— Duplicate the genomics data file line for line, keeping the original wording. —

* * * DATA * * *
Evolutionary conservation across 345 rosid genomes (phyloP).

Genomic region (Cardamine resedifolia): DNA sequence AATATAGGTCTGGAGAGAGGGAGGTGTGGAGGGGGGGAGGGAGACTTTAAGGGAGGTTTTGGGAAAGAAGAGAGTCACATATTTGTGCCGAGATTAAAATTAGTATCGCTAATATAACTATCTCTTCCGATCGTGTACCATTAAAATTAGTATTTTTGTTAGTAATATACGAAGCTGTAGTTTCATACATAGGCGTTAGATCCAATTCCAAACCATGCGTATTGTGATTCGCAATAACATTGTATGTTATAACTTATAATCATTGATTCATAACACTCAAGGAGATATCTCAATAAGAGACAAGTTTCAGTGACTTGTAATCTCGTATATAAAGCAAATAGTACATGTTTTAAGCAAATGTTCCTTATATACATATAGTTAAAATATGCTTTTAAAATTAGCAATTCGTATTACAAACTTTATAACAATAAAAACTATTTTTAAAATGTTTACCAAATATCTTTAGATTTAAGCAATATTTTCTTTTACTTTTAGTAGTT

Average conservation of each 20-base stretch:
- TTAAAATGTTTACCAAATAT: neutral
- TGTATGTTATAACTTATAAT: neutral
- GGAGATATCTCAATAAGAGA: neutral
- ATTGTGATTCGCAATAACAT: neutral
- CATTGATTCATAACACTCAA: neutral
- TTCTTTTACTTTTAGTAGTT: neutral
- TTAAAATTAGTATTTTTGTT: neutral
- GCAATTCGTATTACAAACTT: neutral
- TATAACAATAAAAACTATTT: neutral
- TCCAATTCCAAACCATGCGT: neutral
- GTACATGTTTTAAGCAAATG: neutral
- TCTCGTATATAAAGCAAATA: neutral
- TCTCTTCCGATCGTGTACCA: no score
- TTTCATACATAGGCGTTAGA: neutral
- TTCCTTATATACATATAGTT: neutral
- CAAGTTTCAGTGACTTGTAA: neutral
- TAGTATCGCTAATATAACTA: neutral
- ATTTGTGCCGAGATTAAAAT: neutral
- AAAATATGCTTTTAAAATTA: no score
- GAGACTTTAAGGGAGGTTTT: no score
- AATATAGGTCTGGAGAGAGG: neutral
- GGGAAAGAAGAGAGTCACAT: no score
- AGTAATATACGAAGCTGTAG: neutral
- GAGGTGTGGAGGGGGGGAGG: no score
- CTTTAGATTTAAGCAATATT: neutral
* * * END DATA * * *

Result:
Evolutionary conservation across 345 rosid genomes (phyloP).

Genomic region (Cardamine resedifolia): DNA sequence AATATAGGTCTGGAGAGAGGGAGGTGTGGAGGGGGGGAGGGAGACTTTAAGGGAGGTTTTGGGAAAGAAGAGAGTCACATATTTGTGCCGAGATTAAAATTAGTATCGCTAATATAACTATCTCTTCCGATCGTGTACCATTAAAATTAGTATTTTTGTTAGTAATATACGAAGCTGTAGTTTCATACATAGGCGTTAGATCCAATTCCAAACCATGCGTATTGTGATTCGCAATAACATTGTATGTTATAACTTATAATCATTGATTCATAACACTCAAGGAGATATCTCAATAAGAGACAAGTTTCAGTGACTTGTAATCTCGTATATAAAGCAAATAGTACATGTTTTAAGCAAATGTTCCTTATATACATATAGTTAAAATATGCTTTTAAAATTAGCAATTCGTATTACAAACTTTATAACAATAAAAACTATTTTTAAAATGTTTACCAAATATCTTTAGATTTAAGCAATATTTTCTTTTACTTTTAGTAGTT

Average conservation of each 20-base stretch:
- TTAAAATGTTTACCAAATAT: neutral
- TGTATGTTATAACTTATAAT: neutral
- GGAGATATCTCAATAAGAGA: neutral
- ATTGTGATTCGCAATAACAT: neutral
- CATTGATTCATAACACTCAA: neutral
- TTCTTTTACTTTTAGTAGTT: neutral
- TTAAAATTAGTATTTTTGTT: neutral
- GCAATTCGTATTACAAACTT: neutral
- TATAACAATAAAAACTATTT: neutral
- TCCAATTCCAAACCATGCGT: neutral
- GTACATGTTTTAAGCAAATG: neutral
- TCTCGTATATAAAGCAAATA: neutral
- TCTCTTCCGATCGTGTACCA: no score
- TTTCATACATAGGCGTTAGA: neutral
- TTCCTTATATACATATAGTT: neutral
- CAAGTTTCAGTGACTTGTAA: neutral
- TAGTATCGCTAATATAACTA: neutral
- ATTTGTGCCGAGATTAAAAT: neutral
- AAAATATGCTTTTAAAATTA: no score
- GAGACTTTAAGGGAGGTTTT: no score
- AATATAGGTCTGGAGAGAGG: neutral
- GGGAAAGAAGAGAGTCACAT: no score
- AGTAATATACGAAGCTGTAG: neutral
- GAGGTGTGGAGGGGGGGAGG: no score
- CTTTAGATTTAAGCAATATT: neutral